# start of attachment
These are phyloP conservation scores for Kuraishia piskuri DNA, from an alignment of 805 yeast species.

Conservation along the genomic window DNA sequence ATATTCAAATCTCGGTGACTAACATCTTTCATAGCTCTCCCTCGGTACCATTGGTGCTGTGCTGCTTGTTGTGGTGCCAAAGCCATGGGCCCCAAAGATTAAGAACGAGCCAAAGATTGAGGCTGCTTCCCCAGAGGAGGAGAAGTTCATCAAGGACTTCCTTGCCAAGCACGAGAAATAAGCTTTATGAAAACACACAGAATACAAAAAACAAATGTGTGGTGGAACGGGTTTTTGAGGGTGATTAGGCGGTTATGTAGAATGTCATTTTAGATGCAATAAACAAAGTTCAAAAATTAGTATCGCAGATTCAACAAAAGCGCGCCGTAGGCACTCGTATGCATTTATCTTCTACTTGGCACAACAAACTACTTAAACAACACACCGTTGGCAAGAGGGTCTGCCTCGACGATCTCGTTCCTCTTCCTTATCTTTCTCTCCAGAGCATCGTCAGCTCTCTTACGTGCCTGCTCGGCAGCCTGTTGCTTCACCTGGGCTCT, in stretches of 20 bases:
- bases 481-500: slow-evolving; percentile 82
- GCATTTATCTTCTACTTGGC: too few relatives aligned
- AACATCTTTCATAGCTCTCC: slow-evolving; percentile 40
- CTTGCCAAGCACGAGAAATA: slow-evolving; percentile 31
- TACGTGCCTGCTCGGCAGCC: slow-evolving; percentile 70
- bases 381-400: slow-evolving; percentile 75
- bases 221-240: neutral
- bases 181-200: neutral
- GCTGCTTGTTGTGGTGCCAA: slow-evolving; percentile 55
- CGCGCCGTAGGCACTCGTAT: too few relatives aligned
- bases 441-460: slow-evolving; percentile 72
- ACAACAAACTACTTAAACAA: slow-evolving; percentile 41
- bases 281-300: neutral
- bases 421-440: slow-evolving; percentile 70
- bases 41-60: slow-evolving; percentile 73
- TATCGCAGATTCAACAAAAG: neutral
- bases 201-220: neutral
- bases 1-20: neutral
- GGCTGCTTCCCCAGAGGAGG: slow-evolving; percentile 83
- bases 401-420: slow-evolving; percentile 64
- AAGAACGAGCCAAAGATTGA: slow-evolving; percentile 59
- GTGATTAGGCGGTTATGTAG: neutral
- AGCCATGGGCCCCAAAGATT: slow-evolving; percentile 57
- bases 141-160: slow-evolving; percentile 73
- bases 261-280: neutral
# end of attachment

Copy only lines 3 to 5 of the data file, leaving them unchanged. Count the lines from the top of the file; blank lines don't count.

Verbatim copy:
- bases 481-500: slow-evolving; percentile 82
- GCATTTATCTTCTACTTGGC: too few relatives aligned
- AACATCTTTCATAGCTCTCC: slow-evolving; percentile 40